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The beginning 1959 In 1959 the ad makers decided to turn the VWs apparent shortcomings into well-crafted virtues. The main focus was to use style and candor in order to transform the utilitarian, low-power bug into a unique, high quality product with a sensible price (only $1.02 per pound, or about $1595). The copywriter Julian Koenig and the art director Helmut Krone made the ads seem as unusual as the car. The Think small commercial featured a tiny image of the car with oceans of white space and austere sans serif typeface. This was one of the ads that played a significant role in the launch of VW in America through The New Yorker.

Entering the market 1960-1965


The American consumers are placed in the middle of the high and low context culture of Halls cultural concept. This means that a creative and unique ad is desirable, but factual information is also vital. The Lemon ad was published in 1960 and provided straightforward facts. The headline simply said Lemon while the text stated the things nobody but the bug could have. This commercial also wanted to suggest that simplicity could be a powerful persuader. An announcement published in an issue of The New Yorker from 1964 underlines the phenomenon of globalization that was then just at its inception. The cosmopolitan audience of the magazine had a multilateral perspective. The same with Volkswagen. They wanted to
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associate the brands name with the tradition it has in Europe. Factual information and plenty of white space where offered to the readers in order to create strong focal points. Building a reputation 1966-1977 Starting with 1966 each commercial focused on selling a single advantage. The vast majority featured a simple picture and straightforward copy explaining why consumers should buy the car. The commercials were published in The New Yorker with a regular frequency. Another major characteristic of VW ads was that they caused readers to smile. Actually, this specification also seems to be preserved by present day ads. One compared the unique shape of the VW to an egg: Some shapes are hard to improve on. Ask any hen. You just cant design a more functional shape for an egg. And we figure the same is true of the Volkswagen. Dont think we havent tried. (As a matter of fact, the VW has been changed nearly 300 times). Another one showed a lunar landing vehicle instead of the car and had but one line of copy: Its ugly but it gets you there. (Sivulka, 304). The campaigns DDB produced for VW in this period have come to be considered not only the best of the decade, but among the best of all time.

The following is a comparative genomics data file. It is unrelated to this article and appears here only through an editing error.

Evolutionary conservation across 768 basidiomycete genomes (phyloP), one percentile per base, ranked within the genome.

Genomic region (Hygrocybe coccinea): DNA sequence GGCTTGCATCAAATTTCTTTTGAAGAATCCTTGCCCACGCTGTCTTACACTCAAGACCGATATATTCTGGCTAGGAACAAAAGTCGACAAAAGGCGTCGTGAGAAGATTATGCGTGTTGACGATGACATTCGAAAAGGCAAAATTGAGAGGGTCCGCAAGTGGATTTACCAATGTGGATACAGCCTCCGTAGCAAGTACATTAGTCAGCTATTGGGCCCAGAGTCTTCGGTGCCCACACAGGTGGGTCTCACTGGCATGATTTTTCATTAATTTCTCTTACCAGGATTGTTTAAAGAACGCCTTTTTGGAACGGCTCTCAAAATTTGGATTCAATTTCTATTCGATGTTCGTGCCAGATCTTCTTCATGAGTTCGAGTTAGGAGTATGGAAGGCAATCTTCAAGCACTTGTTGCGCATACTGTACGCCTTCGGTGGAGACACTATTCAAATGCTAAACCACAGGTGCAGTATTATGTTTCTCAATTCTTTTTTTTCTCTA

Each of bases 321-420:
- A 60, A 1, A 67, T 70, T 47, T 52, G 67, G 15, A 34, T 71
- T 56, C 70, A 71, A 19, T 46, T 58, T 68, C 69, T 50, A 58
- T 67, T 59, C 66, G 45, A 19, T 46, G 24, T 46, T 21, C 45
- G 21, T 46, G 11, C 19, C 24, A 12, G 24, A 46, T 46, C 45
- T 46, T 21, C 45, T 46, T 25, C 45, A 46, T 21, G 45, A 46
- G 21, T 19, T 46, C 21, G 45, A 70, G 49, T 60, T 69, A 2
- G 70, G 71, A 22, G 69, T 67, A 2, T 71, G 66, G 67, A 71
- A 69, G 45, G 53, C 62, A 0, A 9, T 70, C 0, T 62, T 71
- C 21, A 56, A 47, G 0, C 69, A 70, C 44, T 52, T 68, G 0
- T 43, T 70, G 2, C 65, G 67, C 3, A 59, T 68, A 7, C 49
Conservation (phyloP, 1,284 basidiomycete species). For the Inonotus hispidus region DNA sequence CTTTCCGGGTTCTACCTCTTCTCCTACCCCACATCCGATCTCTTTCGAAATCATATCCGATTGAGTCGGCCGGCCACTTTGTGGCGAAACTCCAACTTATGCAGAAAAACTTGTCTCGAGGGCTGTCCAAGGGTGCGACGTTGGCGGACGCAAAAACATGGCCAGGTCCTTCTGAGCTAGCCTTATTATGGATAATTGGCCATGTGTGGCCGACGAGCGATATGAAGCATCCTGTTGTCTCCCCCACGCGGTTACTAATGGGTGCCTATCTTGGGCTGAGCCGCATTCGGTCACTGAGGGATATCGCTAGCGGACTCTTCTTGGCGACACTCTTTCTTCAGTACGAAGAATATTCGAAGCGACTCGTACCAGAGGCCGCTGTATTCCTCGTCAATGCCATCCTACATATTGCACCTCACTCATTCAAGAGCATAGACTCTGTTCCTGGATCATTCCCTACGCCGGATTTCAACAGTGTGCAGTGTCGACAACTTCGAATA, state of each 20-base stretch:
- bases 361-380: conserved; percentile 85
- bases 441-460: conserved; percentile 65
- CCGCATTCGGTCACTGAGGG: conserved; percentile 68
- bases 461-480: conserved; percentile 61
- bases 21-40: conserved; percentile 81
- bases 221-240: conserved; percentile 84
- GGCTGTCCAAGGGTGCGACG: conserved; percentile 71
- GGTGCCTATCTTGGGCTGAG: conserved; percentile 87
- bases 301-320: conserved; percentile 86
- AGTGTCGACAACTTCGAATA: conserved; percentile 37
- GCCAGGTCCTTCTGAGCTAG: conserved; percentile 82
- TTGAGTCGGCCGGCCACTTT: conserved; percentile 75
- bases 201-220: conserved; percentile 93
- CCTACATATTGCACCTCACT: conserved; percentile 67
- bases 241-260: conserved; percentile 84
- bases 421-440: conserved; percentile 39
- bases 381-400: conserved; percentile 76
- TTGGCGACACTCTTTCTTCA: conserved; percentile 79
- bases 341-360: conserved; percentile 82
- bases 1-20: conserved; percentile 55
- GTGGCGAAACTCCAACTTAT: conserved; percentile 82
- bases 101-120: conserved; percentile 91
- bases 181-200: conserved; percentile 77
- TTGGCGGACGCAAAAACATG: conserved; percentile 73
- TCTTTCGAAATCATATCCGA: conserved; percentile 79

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The New Yorker is very popular for its complex sense of humor. Thus, DDB found that creating an innovative and comic ad would match not only the magazines public, but will also effectively address one of its target markets: fun seekers. Volkswagen means in German the car of the people. This is why they offered a wide range of products designed to fit different segments. They stressed the importance of giving each brand a personality so that it could meet the requirements of a diverse market. However, the bug was the emblem of the Group. But even in the case of a simple product, they needed to appeal to individual characteristics and values in order to persuade people to buy it. The believer aimed at altruists and people who need a trustworthy and pertinent speaker in order to accept the message. The commercial also lists a whole series of instrumental information designed to support the sentimental message with factual content. The builder is maybe the example that best illustrates this transition period between inception and maturity on the American market. Using the old magazine, VW tried to show the potential customers that the bug is in a superior stage of development. Even though preserving the practical and unique design was crucial, they tried hard to show that the comfort and the technical specifications were being continuously improved.

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In 1949, William Bernbach, along with colleagues, Ned Doyle and Maxwell Dane, formed Doyle Dane Bernbach (DDB), the Manhattan advertising agency that would create the revolutionary Volkswagen ad campaigns of the 1950s and 1960s.

Bernbach's artistic approach to print advertising was innovative, and he understood that advertising didn't sell products. The strategy was to keep customers by creating and nurturing them as brand ambassadors rather than attempting to attract the attention of those who were uninterested in the product. Bernbach's team of "agency creatives" was headed by Helmut Krone, who pioneered the idea of simplicity in print media advertisements. His repeated use of photographs as opposed to the embellished illustrations used traditionally by competing agencies, spawned comfortably-consistent, yet unique, print ads that met DDB's goal of making a stark departure from existing advertisement techniques.